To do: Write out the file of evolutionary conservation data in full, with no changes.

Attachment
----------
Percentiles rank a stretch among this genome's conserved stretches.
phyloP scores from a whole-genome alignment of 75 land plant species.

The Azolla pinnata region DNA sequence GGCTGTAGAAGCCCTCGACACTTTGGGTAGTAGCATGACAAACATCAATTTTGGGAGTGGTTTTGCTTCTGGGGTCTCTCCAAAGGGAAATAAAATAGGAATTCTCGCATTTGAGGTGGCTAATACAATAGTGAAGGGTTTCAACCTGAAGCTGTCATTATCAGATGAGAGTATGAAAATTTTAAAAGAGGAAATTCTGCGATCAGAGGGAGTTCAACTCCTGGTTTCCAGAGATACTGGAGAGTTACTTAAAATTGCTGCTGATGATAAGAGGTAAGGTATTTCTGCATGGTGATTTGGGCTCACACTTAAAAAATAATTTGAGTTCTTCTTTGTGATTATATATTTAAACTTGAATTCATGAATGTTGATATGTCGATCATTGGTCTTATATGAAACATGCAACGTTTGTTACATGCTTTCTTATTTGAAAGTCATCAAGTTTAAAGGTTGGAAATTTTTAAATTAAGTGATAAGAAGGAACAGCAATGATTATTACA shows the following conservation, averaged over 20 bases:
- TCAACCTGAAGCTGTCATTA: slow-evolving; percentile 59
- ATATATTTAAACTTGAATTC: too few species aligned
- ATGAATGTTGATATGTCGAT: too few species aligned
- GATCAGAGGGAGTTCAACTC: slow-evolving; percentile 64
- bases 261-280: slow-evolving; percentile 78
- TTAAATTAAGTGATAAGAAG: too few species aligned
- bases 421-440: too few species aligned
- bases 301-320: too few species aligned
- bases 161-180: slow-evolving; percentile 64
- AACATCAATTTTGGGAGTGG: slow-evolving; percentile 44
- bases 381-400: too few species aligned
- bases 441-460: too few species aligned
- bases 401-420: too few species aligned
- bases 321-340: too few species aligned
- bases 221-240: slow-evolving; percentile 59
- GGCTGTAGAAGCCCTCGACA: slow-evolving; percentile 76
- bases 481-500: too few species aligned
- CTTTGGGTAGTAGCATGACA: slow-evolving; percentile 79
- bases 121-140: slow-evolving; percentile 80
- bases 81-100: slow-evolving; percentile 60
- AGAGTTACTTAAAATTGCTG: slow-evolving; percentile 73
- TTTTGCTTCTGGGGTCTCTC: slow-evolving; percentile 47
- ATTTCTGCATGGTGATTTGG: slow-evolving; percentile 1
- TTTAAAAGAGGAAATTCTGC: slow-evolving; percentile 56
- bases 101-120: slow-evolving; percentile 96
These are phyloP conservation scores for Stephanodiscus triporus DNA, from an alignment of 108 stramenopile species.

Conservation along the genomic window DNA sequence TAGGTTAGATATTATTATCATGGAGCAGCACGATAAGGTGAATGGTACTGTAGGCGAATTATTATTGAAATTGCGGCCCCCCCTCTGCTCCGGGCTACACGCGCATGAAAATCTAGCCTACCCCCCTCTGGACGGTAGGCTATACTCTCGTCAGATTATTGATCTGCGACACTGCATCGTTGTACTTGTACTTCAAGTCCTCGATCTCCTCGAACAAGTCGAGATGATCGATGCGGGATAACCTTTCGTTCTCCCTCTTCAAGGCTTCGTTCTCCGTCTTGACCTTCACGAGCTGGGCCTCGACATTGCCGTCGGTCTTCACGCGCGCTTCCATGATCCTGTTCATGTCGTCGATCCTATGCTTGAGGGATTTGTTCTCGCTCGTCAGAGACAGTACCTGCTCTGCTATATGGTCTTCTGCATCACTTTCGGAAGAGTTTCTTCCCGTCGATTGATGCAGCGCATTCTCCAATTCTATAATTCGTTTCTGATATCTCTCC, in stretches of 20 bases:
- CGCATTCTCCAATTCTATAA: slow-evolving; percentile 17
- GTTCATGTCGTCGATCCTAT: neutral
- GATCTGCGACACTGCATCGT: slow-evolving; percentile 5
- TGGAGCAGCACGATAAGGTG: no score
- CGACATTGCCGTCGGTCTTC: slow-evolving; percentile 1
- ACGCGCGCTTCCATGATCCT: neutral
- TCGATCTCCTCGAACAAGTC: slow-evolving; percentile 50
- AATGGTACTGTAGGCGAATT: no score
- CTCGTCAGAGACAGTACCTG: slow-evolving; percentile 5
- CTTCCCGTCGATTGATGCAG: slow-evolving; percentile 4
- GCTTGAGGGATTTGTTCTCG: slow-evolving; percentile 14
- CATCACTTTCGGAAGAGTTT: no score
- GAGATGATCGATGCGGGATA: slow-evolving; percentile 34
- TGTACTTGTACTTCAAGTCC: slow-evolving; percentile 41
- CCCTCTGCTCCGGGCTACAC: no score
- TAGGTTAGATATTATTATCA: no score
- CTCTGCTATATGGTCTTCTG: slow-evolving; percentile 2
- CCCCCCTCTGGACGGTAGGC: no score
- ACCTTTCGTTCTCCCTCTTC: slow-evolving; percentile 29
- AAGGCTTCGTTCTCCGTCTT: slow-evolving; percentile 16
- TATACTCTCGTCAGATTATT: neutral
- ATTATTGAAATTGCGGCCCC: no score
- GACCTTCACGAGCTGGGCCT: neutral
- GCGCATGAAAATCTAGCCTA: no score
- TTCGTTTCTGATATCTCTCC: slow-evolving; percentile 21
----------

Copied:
Percentiles rank a stretch among this genome's conserved stretches.
phyloP scores from a whole-genome alignment of 75 land plant species.

The Azolla pinnata region DNA sequence GGCTGTAGAAGCCCTCGACACTTTGGGTAGTAGCATGACAAACATCAATTTTGGGAGTGGTTTTGCTTCTGGGGTCTCTCCAAAGGGAAATAAAATAGGAATTCTCGCATTTGAGGTGGCTAATACAATAGTGAAGGGTTTCAACCTGAAGCTGTCATTATCAGATGAGAGTATGAAAATTTTAAAAGAGGAAATTCTGCGATCAGAGGGAGTTCAACTCCTGGTTTCCAGAGATACTGGAGAGTTACTTAAAATTGCTGCTGATGATAAGAGGTAAGGTATTTCTGCATGGTGATTTGGGCTCACACTTAAAAAATAATTTGAGTTCTTCTTTGTGATTATATATTTAAACTTGAATTCATGAATGTTGATATGTCGATCATTGGTCTTATATGAAACATGCAACGTTTGTTACATGCTTTCTTATTTGAAAGTCATCAAGTTTAAAGGTTGGAAATTTTTAAATTAAGTGATAAGAAGGAACAGCAATGATTATTACA shows the following conservation, averaged over 20 bases:
- TCAACCTGAAGCTGTCATTA: slow-evolving; percentile 59
- ATATATTTAAACTTGAATTC: too few species aligned
- ATGAATGTTGATATGTCGAT: too few species aligned
- GATCAGAGGGAGTTCAACTC: slow-evolving; percentile 64
- bases 261-280: slow-evolving; percentile 78
- TTAAATTAAGTGATAAGAAG: too few species aligned
- bases 421-440: too few species aligned
- bases 301-320: too few species aligned
- bases 161-180: slow-evolving; percentile 64
- AACATCAATTTTGGGAGTGG: slow-evolving; percentile 44
- bases 381-400: too few species aligned
- bases 441-460: too few species aligned
- bases 401-420: too few species aligned
- bases 321-340: too few species aligned
- bases 221-240: slow-evolving; percentile 59
- GGCTGTAGAAGCCCTCGACA: slow-evolving; percentile 76
- bases 481-500: too few species aligned
- CTTTGGGTAGTAGCATGACA: slow-evolving; percentile 79
- bases 121-140: slow-evolving; percentile 80
- bases 81-100: slow-evolving; percentile 60
- AGAGTTACTTAAAATTGCTG: slow-evolving; percentile 73
- TTTTGCTTCTGGGGTCTCTC: slow-evolving; percentile 47
- ATTTCTGCATGGTGATTTGG: slow-evolving; percentile 1
- TTTAAAAGAGGAAATTCTGC: slow-evolving; percentile 56
- bases 101-120: slow-evolving; percentile 96
These are phyloP conservation scores for Stephanodiscus triporus DNA, from an alignment of 108 stramenopile species.

Conservation along the genomic window DNA sequence TAGGTTAGATATTATTATCATGGAGCAGCACGATAAGGTGAATGGTACTGTAGGCGAATTATTATTGAAATTGCGGCCCCCCCTCTGCTCCGGGCTACACGCGCATGAAAATCTAGCCTACCCCCCTCTGGACGGTAGGCTATACTCTCGTCAGATTATTGATCTGCGACACTGCATCGTTGTACTTGTACTTCAAGTCCTCGATCTCCTCGAACAAGTCGAGATGATCGATGCGGGATAACCTTTCGTTCTCCCTCTTCAAGGCTTCGTTCTCCGTCTTGACCTTCACGAGCTGGGCCTCGACATTGCCGTCGGTCTTCACGCGCGCTTCCATGATCCTGTTCATGTCGTCGATCCTATGCTTGAGGGATTTGTTCTCGCTCGTCAGAGACAGTACCTGCTCTGCTATATGGTCTTCTGCATCACTTTCGGAAGAGTTTCTTCCCGTCGATTGATGCAGCGCATTCTCCAATTCTATAATTCGTTTCTGATATCTCTCC, in stretches of 20 bases:
- CGCATTCTCCAATTCTATAA: slow-evolving; percentile 17
- GTTCATGTCGTCGATCCTAT: neutral
- GATCTGCGACACTGCATCGT: slow-evolving; percentile 5
- TGGAGCAGCACGATAAGGTG: no score
- CGACATTGCCGTCGGTCTTC: slow-evolving; percentile 1
- ACGCGCGCTTCCATGATCCT: neutral
- TCGATCTCCTCGAACAAGTC: slow-evolving; percentile 50
- AATGGTACTGTAGGCGAATT: no score
- CTCGTCAGAGACAGTACCTG: slow-evolving; percentile 5
- CTTCCCGTCGATTGATGCAG: slow-evolving; percentile 4
- GCTTGAGGGATTTGTTCTCG: slow-evolving; percentile 14
- CATCACTTTCGGAAGAGTTT: no score
- GAGATGATCGATGCGGGATA: slow-evolving; percentile 34
- TGTACTTGTACTTCAAGTCC: slow-evolving; percentile 41
- CCCTCTGCTCCGGGCTACAC: no score
- TAGGTTAGATATTATTATCA: no score
- CTCTGCTATATGGTCTTCTG: slow-evolving; percentile 2
- CCCCCCTCTGGACGGTAGGC: no score
- ACCTTTCGTTCTCCCTCTTC: slow-evolving; percentile 29
- AAGGCTTCGTTCTCCGTCTT: slow-evolving; percentile 16
- TATACTCTCGTCAGATTATT: neutral
- ATTATTGAAATTGCGGCCCC: no score
- GACCTTCACGAGCTGGGCCT: neutral
- GCGCATGAAAATCTAGCCTA: no score
- TTCGTTTCTGATATCTCTCC: slow-evolving; percentile 21